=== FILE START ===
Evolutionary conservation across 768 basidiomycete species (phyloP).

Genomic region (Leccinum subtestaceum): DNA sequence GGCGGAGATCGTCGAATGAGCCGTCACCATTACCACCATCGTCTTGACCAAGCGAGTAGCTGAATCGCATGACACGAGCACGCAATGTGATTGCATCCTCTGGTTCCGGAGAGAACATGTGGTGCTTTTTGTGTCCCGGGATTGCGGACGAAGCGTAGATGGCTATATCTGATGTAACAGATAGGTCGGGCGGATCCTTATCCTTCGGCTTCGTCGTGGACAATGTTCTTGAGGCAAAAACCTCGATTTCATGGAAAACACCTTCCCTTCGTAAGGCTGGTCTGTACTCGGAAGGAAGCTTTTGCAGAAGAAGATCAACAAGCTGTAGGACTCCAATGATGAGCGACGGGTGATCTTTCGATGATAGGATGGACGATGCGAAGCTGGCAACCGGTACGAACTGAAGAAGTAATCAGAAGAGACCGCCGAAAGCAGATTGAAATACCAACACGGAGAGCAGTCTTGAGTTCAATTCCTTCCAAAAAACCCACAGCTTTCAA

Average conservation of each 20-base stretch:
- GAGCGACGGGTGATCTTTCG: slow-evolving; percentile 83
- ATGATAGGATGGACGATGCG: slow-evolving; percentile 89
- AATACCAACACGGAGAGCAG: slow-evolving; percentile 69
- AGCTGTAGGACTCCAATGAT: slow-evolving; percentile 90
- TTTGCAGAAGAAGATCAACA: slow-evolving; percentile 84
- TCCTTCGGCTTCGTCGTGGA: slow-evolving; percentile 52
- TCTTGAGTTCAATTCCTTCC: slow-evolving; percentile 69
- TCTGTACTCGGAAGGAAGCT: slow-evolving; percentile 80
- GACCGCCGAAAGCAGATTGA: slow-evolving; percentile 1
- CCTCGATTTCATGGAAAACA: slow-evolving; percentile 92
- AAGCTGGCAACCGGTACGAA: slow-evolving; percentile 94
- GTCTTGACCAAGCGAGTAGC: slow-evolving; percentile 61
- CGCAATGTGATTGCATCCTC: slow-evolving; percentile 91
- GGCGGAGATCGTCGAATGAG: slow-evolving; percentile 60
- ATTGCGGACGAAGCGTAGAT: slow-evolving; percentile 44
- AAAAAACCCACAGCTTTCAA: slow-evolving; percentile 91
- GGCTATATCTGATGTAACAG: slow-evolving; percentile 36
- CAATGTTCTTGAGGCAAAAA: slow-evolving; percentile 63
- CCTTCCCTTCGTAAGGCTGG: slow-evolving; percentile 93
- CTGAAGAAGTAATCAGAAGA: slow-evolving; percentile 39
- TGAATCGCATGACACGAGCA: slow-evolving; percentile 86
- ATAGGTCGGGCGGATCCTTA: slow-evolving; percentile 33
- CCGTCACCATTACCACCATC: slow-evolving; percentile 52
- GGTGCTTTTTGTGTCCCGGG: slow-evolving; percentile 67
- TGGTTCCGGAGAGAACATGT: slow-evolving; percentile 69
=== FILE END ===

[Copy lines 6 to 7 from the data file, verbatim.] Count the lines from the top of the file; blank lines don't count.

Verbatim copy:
- AATACCAACACGGAGAGCAG: slow-evolving; percentile 69
- AGCTGTAGGACTCCAATGAT: slow-evolving; percentile 90